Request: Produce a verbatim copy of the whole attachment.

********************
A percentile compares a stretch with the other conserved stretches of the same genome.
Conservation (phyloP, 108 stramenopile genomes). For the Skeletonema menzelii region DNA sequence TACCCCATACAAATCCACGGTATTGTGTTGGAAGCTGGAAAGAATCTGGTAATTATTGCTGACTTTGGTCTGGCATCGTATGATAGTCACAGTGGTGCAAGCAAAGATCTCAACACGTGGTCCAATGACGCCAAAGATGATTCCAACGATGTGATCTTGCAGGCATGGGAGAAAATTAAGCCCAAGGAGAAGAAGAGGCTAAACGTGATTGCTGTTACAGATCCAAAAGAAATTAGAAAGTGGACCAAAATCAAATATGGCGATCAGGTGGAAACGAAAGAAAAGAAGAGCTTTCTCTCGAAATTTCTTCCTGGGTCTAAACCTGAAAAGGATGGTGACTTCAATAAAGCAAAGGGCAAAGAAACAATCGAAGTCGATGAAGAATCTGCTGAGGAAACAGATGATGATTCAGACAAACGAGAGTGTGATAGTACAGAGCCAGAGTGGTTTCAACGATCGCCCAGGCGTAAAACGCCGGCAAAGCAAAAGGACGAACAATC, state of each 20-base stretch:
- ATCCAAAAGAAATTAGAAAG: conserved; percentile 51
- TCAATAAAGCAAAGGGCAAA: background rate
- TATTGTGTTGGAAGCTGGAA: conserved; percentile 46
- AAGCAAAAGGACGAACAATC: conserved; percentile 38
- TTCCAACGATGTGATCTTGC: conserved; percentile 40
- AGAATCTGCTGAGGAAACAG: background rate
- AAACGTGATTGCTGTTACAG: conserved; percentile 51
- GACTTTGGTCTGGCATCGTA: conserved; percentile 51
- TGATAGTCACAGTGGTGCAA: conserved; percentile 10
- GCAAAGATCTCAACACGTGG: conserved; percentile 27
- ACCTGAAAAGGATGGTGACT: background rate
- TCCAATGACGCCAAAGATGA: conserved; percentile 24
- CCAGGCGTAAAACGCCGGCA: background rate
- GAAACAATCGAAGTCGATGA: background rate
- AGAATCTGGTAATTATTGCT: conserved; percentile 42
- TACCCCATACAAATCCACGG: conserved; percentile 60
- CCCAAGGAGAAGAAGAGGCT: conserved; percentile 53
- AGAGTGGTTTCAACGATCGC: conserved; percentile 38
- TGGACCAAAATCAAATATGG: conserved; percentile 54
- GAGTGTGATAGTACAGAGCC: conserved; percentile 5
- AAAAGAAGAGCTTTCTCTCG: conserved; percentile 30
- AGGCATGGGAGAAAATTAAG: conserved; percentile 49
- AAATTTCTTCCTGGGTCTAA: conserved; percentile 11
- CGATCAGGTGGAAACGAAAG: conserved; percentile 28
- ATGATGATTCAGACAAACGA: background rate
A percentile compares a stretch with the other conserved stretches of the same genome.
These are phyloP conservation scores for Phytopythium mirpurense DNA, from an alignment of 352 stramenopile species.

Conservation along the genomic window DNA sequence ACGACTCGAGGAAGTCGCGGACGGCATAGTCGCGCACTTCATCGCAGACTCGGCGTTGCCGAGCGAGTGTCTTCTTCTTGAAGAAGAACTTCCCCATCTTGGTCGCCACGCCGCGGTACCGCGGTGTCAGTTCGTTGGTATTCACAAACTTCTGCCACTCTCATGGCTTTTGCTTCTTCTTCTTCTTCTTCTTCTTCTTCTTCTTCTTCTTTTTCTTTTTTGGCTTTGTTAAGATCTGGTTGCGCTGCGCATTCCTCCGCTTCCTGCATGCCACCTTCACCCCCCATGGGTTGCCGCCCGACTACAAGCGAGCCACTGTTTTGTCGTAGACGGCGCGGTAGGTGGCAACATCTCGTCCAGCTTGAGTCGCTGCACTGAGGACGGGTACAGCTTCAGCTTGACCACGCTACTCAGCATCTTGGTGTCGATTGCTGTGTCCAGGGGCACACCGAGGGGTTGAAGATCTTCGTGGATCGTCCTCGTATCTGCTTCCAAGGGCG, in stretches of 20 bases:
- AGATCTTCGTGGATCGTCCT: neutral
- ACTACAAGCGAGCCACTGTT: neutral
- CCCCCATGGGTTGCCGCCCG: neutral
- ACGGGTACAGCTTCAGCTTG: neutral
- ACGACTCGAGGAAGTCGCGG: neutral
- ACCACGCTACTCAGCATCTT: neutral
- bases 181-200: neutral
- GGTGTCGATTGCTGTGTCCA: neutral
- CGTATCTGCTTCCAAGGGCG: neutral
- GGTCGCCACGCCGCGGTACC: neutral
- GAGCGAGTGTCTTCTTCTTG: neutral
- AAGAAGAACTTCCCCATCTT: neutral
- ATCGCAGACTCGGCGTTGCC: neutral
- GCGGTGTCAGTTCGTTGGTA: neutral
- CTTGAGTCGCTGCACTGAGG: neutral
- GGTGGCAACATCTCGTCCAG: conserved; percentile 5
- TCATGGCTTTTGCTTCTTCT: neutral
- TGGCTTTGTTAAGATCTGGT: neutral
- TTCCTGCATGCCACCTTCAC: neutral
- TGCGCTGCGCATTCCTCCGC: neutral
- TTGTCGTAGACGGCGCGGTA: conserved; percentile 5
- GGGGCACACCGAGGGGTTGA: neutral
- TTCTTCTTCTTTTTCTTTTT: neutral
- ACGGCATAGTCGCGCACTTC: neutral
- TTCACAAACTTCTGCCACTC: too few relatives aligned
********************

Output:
A percentile compares a stretch with the other conserved stretches of the same genome.
Conservation (phyloP, 108 stramenopile genomes). For the Skeletonema menzelii region DNA sequence TACCCCATACAAATCCACGGTATTGTGTTGGAAGCTGGAAAGAATCTGGTAATTATTGCTGACTTTGGTCTGGCATCGTATGATAGTCACAGTGGTGCAAGCAAAGATCTCAACACGTGGTCCAATGACGCCAAAGATGATTCCAACGATGTGATCTTGCAGGCATGGGAGAAAATTAAGCCCAAGGAGAAGAAGAGGCTAAACGTGATTGCTGTTACAGATCCAAAAGAAATTAGAAAGTGGACCAAAATCAAATATGGCGATCAGGTGGAAACGAAAGAAAAGAAGAGCTTTCTCTCGAAATTTCTTCCTGGGTCTAAACCTGAAAAGGATGGTGACTTCAATAAAGCAAAGGGCAAAGAAACAATCGAAGTCGATGAAGAATCTGCTGAGGAAACAGATGATGATTCAGACAAACGAGAGTGTGATAGTACAGAGCCAGAGTGGTTTCAACGATCGCCCAGGCGTAAAACGCCGGCAAAGCAAAAGGACGAACAATC, state of each 20-base stretch:
- ATCCAAAAGAAATTAGAAAG: conserved; percentile 51
- TCAATAAAGCAAAGGGCAAA: background rate
- TATTGTGTTGGAAGCTGGAA: conserved; percentile 46
- AAGCAAAAGGACGAACAATC: conserved; percentile 38
- TTCCAACGATGTGATCTTGC: conserved; percentile 40
- AGAATCTGCTGAGGAAACAG: background rate
- AAACGTGATTGCTGTTACAG: conserved; percentile 51
- GACTTTGGTCTGGCATCGTA: conserved; percentile 51
- TGATAGTCACAGTGGTGCAA: conserved; percentile 10
- GCAAAGATCTCAACACGTGG: conserved; percentile 27
- ACCTGAAAAGGATGGTGACT: background rate
- TCCAATGACGCCAAAGATGA: conserved; percentile 24
- CCAGGCGTAAAACGCCGGCA: background rate
- GAAACAATCGAAGTCGATGA: background rate
- AGAATCTGGTAATTATTGCT: conserved; percentile 42
- TACCCCATACAAATCCACGG: conserved; percentile 60
- CCCAAGGAGAAGAAGAGGCT: conserved; percentile 53
- AGAGTGGTTTCAACGATCGC: conserved; percentile 38
- TGGACCAAAATCAAATATGG: conserved; percentile 54
- GAGTGTGATAGTACAGAGCC: conserved; percentile 5
- AAAAGAAGAGCTTTCTCTCG: conserved; percentile 30
- AGGCATGGGAGAAAATTAAG: conserved; percentile 49
- AAATTTCTTCCTGGGTCTAA: conserved; percentile 11
- CGATCAGGTGGAAACGAAAG: conserved; percentile 28
- ATGATGATTCAGACAAACGA: background rate
A percentile compares a stretch with the other conserved stretches of the same genome.
These are phyloP conservation scores for Phytopythium mirpurense DNA, from an alignment of 352 stramenopile species.

Conservation along the genomic window DNA sequence ACGACTCGAGGAAGTCGCGGACGGCATAGTCGCGCACTTCATCGCAGACTCGGCGTTGCCGAGCGAGTGTCTTCTTCTTGAAGAAGAACTTCCCCATCTTGGTCGCCACGCCGCGGTACCGCGGTGTCAGTTCGTTGGTATTCACAAACTTCTGCCACTCTCATGGCTTTTGCTTCTTCTTCTTCTTCTTCTTCTTCTTCTTCTTCTTCTTTTTCTTTTTTGGCTTTGTTAAGATCTGGTTGCGCTGCGCATTCCTCCGCTTCCTGCATGCCACCTTCACCCCCCATGGGTTGCCGCCCGACTACAAGCGAGCCACTGTTTTGTCGTAGACGGCGCGGTAGGTGGCAACATCTCGTCCAGCTTGAGTCGCTGCACTGAGGACGGGTACAGCTTCAGCTTGACCACGCTACTCAGCATCTTGGTGTCGATTGCTGTGTCCAGGGGCACACCGAGGGGTTGAAGATCTTCGTGGATCGTCCTCGTATCTGCTTCCAAGGGCG, in stretches of 20 bases:
- AGATCTTCGTGGATCGTCCT: neutral
- ACTACAAGCGAGCCACTGTT: neutral
- CCCCCATGGGTTGCCGCCCG: neutral
- ACGGGTACAGCTTCAGCTTG: neutral
- ACGACTCGAGGAAGTCGCGG: neutral
- ACCACGCTACTCAGCATCTT: neutral
- bases 181-200: neutral
- GGTGTCGATTGCTGTGTCCA: neutral
- CGTATCTGCTTCCAAGGGCG: neutral
- GGTCGCCACGCCGCGGTACC: neutral
- GAGCGAGTGTCTTCTTCTTG: neutral
- AAGAAGAACTTCCCCATCTT: neutral
- ATCGCAGACTCGGCGTTGCC: neutral
- GCGGTGTCAGTTCGTTGGTA: neutral
- CTTGAGTCGCTGCACTGAGG: neutral
- GGTGGCAACATCTCGTCCAG: conserved; percentile 5
- TCATGGCTTTTGCTTCTTCT: neutral
- TGGCTTTGTTAAGATCTGGT: neutral
- TTCCTGCATGCCACCTTCAC: neutral
- TGCGCTGCGCATTCCTCCGC: neutral
- TTGTCGTAGACGGCGCGGTA: conserved; percentile 5
- GGGGCACACCGAGGGGTTGA: neutral
- TTCTTCTTCTTTTTCTTTTT: neutral
- ACGGCATAGTCGCGCACTTC: neutral
- TTCACAAACTTCTGCCACTC: too few relatives aligned